Sharif returns to movies at Venice festival

— Debonair actor Omar Sharif vanished from the big screen in recent years. But the Egyptian-born star has returned, at a time of international tensions, to offer a tale of love between a Muslim and a Jew.

The love depicted in Francois Dupeyron's "Monsieur Ibrahim" -- which Sharif, 71, presented Friday at the Venice Film Festival -- is not the kind of dashing romantic role that made him famous. This is love between a lonely old Muslim shopkeeper and a neglected Jewish teenager, who escape loneliness together through a tender friendship in 1960s Paris.

Sharif, who made his name in films such as "Lawrence of Arabia" and "Doctor Zhivago," also received a Golden Lion for lifetime achievement after a 50-year movie career.

He described his new film as "a comeback."

"It's because I really love the script, I love the things that were said in this film," he said. "I hadn't made a film for five or six years before this. I wasn't finding suitable parts. I always had this problem because I have an accent that is not Italian, not French, not English, not Spanish or Mexican.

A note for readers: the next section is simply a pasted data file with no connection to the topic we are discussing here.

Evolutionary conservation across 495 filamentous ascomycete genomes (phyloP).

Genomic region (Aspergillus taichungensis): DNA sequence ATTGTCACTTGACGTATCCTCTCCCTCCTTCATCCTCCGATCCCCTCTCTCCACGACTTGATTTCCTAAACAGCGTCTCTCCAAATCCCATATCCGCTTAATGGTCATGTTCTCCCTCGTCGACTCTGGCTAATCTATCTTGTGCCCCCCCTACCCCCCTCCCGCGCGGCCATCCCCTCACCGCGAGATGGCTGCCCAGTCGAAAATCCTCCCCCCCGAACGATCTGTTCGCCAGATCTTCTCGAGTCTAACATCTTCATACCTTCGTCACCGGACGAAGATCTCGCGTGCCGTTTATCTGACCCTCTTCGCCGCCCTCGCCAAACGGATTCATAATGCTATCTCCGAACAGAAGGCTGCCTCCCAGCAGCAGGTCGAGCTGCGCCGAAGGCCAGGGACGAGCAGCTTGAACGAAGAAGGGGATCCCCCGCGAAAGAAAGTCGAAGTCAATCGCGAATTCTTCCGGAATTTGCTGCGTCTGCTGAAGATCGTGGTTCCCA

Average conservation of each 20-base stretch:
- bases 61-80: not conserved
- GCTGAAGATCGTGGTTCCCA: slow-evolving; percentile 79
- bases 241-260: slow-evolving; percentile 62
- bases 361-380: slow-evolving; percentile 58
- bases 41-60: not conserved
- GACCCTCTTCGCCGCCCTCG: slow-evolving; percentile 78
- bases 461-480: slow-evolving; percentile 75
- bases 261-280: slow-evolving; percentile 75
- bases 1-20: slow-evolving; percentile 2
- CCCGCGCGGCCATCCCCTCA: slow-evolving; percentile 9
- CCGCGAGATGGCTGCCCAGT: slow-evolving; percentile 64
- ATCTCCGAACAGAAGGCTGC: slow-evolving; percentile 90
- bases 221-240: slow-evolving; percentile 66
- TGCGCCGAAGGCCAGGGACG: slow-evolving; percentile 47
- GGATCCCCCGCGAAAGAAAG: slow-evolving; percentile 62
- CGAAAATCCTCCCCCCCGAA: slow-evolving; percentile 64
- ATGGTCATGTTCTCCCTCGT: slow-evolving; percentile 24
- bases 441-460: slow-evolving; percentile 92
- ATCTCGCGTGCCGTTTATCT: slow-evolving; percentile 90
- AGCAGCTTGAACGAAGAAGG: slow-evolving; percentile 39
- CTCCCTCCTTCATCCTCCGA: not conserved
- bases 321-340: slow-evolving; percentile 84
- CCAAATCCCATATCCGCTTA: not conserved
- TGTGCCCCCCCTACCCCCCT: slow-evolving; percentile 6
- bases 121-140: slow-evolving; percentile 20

"When I was a young actor and I sold tickets at the box office, they used to change parts to suit me. But when you're an old man and the director needs an old Italian, he gets one," he said. "In this film, I'm playing the part of an old Arab, which is what I am."

Sharif's Ibrahim, with a wizened face and a big gap between ever-smiling teeth, is the heart of the film. His presence greatly improves the movie, which leans toward heartwarming sentimentalism and revives the theme of a boy's coming of age within a broken family -- a recurring French plotline at least since Francois Truffaut's 1959 film "The 400 Blows."

One major difference is the Muslim-Jewish relationship.

"Life is so simple," Sharif said. "I would like there to be dialogue for everyone. For the Palestinians, for Israel, for everyone."

The director Dupeyron added: "All the barriers that exist between men are only made by men. They are artificial, and like the Berlin Wall, you can knock them down."


AP Photo

Egyptian actor Omar Sharif, left, and French actor Pierre Boulanger arrive at the screening of "Monsieur Ibrahim" at the Venice Film Festival. Sharif returned Friday to the festival, where he also was to receive a lifetime achievement award.


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